Unsung Hero

In June 2005, 19-year-old Rob Kislow was a paratrooper with the 82nd Airborne on patrol in the mountains of Afghanistan very close to the Pakistan border. The mission was to hunt down elements of the Taliban. A firefight broke out, and one of Rob’s closest friends was shot in the face and killed immediately. As the team maneuvered into a defensive formation another volley of fire from the Kalashnikovs rained into them. Rob took a round to the back of his head, along his right forearm, and a third through his leg just above the ankle. He told me that he didn’t remember much after that.


Rob was saved from instant death by his Kevlar helmet, but his brain was bruised and he suffered lapses of memory and the ability to concentrate. His right arm and hand were severely damaged and required reconstructive surgery. His leg had a hole through it the size of a golf ball where the bone had been blown away. Rob volunteered to be a medical guinea pig to see if his lower leg and foot could be salvaged. Thirteen months after he was shot the decision was made to amputate the leg. He faced his 21st birthday with one leg, a reoccurring neurological disorder from the head wound and a withered right arm—and a very uncertain future.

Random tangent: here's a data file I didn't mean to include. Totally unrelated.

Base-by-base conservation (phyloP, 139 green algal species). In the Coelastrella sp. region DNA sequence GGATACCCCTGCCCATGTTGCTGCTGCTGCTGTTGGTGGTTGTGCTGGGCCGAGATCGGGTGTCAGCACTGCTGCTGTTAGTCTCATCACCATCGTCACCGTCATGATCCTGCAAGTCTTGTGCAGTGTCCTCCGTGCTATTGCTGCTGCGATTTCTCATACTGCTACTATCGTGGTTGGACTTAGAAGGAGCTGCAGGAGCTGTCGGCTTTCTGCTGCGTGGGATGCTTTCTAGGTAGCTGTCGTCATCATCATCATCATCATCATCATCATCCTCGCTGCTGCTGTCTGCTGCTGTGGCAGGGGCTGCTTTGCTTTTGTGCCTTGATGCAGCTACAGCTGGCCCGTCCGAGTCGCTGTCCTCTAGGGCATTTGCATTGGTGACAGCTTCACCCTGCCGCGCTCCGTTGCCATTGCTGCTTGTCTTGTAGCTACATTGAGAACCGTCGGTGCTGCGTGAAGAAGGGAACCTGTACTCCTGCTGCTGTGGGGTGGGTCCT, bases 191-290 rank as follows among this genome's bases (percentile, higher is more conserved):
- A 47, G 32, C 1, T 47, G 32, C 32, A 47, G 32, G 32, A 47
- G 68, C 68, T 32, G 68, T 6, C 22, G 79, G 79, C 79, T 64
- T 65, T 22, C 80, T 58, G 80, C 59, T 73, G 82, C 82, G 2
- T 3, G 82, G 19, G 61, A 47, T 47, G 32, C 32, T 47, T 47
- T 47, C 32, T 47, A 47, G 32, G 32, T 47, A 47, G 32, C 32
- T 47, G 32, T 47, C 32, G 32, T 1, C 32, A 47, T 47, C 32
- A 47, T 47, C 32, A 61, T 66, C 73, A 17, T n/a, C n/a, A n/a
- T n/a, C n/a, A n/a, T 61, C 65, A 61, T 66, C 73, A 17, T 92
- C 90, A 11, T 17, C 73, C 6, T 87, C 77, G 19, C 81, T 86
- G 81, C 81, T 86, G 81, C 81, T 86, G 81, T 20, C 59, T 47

I’ve just spent the past four days with Rob, shooting prairie dogs and exchanging stories. Several of the stories will go no further than the two of us. What I have seen in this 26-year-old man is more maturity and seasoning than I have in men twice his age, along with a boyish enthusiasm that is infectious. The look on his face when he nailed his first prairie dog is one I should never forget.


With his titanium prosthesis he finished the grueling Tough Mudder obstacle course—reputedly the most difficult and abusive test of physical strength, agility and toughness a civilian can undergo. He scratches out a living for himself and his new family in Pennsylvania. And Rob has a passion for hunting and shooting.


Rob is a hero, though he doesn’t seek attention or accolades. And it’s not just because he got shot to pieces on some lonely mountain halfway around the world. Rob is a hero because he doesn’t let any of the trauma turn into drama. His attitude is simply, “Screw it, let’s go!”


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1 Response to Unsung Hero

DSMbirddog wrote:
July 19, 2012

Rob, thank you for your service and sacrifice. I wish you the best in all your endeavors.